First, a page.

MEXICO CITY, Oct 1 (Reuters) - Faced with weak economic growth and cooling inflation, Mexico’s central bank has all the tools to keep cutting rates in 2020. The question now is how far the bank will go, analysts say.
While some say the bank will trim its key interest rate by 75 basis points over the course of the next year, others are betting on a total reduction of up to 200 basis points.
Last Thursday, the bank, known as Banxico, slashed its key interest rate by 25 basis points to 7.75%, its second straight reduction.
Many analysts say the bank has much more room to cut. According to the boldest predictions, the cost of obtaining money in Mexico could fall to 5.5% over the next 15 months, a level not seen since 2016.
“We expect the core inflation to decrease over the rest of the year, giving enough space for Banxico to reduce its rate,” Sergio Luna, an economist at Citibanamex, wrote in a note to investors.
Inflation cooled to 2.99% in the first half of September, dipping below Banxico’s target of 3% for the first time in three years.
But the Mexican economy barely escaped a recession during the first half of the year, and the country’s gross domestic product is expected to grow at its slowest pace in a decade, supporting calls for the central bank to act more boldly.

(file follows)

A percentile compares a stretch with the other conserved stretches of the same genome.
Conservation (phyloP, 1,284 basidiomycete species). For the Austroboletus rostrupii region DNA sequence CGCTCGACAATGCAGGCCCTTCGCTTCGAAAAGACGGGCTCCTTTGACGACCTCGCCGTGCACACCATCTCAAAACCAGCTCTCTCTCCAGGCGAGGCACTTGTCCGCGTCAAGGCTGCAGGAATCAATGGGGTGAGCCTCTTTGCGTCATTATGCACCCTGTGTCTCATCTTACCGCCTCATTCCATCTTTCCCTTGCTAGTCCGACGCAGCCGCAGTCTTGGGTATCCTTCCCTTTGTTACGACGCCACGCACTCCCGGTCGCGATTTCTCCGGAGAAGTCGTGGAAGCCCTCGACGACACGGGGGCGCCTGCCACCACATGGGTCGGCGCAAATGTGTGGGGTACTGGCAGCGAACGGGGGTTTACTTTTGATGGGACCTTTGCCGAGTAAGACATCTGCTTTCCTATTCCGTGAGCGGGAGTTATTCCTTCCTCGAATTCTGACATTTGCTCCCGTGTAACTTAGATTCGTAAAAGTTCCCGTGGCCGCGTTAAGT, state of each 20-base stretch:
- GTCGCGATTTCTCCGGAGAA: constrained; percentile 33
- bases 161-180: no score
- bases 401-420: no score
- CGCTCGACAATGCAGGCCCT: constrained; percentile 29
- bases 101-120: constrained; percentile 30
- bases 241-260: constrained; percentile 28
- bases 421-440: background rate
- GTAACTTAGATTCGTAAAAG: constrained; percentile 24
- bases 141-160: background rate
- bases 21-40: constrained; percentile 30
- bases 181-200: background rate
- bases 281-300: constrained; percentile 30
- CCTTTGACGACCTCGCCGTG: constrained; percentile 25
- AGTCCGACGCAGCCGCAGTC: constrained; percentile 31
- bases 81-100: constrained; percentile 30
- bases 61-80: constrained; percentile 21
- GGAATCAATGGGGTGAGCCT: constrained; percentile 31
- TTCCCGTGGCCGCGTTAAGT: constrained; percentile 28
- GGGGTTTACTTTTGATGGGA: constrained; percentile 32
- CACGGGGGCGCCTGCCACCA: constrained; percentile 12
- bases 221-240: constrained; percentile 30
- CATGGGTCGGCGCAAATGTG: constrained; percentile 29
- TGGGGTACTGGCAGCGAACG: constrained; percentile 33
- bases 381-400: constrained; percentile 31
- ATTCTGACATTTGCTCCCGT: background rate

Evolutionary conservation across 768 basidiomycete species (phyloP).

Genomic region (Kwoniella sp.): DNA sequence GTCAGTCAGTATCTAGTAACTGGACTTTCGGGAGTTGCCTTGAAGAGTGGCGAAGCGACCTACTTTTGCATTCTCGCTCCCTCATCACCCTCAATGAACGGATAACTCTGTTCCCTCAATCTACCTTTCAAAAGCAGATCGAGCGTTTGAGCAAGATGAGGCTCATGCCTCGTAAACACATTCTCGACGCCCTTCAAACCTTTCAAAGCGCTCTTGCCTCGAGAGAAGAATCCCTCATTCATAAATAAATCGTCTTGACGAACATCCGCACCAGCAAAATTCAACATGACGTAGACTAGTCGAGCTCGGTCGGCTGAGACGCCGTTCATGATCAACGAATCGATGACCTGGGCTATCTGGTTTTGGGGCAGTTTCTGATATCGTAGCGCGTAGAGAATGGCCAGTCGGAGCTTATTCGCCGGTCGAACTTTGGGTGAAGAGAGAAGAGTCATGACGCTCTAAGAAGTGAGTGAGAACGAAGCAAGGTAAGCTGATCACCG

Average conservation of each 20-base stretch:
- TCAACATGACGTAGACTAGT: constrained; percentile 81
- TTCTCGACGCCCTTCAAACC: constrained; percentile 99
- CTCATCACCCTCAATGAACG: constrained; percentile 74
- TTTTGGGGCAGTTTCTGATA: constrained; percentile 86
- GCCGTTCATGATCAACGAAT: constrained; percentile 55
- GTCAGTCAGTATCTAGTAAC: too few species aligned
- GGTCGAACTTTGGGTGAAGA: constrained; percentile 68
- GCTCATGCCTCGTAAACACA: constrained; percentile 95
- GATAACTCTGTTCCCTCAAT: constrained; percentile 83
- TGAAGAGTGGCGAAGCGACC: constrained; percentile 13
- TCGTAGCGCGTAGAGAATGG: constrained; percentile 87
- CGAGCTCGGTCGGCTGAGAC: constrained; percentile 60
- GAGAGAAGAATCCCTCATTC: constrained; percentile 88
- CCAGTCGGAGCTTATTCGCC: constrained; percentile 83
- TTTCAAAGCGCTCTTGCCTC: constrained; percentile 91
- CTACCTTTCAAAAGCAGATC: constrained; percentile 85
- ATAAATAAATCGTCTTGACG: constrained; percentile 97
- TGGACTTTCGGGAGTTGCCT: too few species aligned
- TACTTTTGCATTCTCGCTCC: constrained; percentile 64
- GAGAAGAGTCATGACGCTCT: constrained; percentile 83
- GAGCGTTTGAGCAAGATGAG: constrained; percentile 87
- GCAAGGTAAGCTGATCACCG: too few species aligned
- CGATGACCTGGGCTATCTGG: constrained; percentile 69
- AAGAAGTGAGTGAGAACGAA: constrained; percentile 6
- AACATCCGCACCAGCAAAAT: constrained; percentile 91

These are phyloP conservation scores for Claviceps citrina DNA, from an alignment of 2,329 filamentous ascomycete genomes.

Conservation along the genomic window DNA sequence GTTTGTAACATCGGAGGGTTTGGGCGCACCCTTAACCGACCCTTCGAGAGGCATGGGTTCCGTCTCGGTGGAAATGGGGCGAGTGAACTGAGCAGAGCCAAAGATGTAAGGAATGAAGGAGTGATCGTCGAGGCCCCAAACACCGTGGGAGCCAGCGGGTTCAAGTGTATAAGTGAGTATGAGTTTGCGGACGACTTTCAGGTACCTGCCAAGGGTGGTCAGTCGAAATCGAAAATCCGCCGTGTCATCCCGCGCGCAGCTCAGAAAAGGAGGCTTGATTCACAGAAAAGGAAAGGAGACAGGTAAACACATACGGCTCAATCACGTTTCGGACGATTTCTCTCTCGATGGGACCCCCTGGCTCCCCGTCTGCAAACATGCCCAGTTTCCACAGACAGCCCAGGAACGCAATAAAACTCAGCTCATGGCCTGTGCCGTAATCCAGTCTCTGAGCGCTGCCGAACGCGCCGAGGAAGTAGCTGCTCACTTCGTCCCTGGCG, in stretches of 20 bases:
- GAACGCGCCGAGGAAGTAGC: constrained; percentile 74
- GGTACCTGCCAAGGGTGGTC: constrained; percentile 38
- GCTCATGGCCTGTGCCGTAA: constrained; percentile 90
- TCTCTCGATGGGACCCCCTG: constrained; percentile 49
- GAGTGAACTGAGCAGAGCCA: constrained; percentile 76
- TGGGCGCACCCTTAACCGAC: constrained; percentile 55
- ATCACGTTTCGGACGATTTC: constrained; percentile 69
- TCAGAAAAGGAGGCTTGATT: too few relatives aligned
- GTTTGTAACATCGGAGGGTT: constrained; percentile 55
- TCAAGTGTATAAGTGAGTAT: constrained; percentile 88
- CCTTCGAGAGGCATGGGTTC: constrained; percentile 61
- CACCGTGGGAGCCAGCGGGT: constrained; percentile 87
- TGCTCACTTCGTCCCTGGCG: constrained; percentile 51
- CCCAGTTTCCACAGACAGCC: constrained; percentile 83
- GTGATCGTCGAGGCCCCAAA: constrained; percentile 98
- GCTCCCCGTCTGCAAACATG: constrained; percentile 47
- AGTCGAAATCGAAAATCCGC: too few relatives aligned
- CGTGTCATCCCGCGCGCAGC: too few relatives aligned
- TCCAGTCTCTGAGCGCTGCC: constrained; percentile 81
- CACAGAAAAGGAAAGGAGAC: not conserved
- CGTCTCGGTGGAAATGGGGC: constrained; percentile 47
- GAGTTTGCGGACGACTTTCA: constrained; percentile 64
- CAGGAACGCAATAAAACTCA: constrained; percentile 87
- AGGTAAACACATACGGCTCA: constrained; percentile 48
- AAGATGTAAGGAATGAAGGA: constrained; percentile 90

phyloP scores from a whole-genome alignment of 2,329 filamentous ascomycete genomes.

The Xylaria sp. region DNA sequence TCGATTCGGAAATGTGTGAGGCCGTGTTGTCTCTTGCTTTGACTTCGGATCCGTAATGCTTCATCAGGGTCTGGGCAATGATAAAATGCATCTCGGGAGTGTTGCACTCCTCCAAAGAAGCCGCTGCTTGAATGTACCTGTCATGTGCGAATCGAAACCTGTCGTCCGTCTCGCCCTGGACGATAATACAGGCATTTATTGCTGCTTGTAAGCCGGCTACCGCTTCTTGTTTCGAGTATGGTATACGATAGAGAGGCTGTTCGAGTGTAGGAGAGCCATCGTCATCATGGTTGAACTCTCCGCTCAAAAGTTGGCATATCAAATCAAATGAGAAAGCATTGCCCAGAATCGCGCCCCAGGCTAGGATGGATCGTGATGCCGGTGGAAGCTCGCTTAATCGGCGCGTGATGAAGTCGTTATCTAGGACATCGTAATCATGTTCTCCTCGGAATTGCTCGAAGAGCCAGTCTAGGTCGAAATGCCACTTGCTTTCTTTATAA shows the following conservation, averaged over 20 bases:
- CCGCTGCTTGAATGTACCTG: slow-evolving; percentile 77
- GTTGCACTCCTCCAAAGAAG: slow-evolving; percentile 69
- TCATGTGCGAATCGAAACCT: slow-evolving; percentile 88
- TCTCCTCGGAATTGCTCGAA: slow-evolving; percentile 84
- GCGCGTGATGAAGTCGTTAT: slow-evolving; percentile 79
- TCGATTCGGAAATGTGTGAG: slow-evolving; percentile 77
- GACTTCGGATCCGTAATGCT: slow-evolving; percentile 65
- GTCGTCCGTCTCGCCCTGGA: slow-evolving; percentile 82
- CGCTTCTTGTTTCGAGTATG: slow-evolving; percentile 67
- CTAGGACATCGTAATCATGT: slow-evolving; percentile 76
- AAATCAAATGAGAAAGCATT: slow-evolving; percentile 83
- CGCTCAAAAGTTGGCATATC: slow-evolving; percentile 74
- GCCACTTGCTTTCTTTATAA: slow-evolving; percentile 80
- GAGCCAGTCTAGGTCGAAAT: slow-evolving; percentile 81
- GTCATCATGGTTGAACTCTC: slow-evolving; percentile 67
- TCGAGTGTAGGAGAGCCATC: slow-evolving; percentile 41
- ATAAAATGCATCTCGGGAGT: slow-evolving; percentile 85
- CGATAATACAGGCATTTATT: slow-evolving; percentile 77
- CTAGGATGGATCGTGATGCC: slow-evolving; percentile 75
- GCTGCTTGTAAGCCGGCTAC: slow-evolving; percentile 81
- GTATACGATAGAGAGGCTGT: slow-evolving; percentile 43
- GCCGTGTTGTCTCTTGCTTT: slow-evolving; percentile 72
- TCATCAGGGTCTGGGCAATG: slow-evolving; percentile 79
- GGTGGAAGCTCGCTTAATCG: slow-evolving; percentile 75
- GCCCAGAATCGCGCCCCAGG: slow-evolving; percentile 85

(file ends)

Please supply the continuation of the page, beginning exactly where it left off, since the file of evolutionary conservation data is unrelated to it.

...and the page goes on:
In addition to inflation and economic growth, Banxico will also likely be influenced by the U.S. Federal Reserve as it considers its next steps, analysts say.
“Our Banxico view is... partly reliant on our Fed call of one more 25-basis point cut this year and a further 150 basis points of cuts in 2020,” said Christian Lawrence, senior strategist at Rabobank.
Mexico’s base interest rate is the third-highest in the Group of 20 major economies, trailing only Argentina and Turkey. That gives Banxico plenty of room to reduce the rate without diminishing the appeal of Mexican debt, analysts say. (Reporting by Abraham Gonzalez; writing by Julia Love; Editing by Dan Grebler)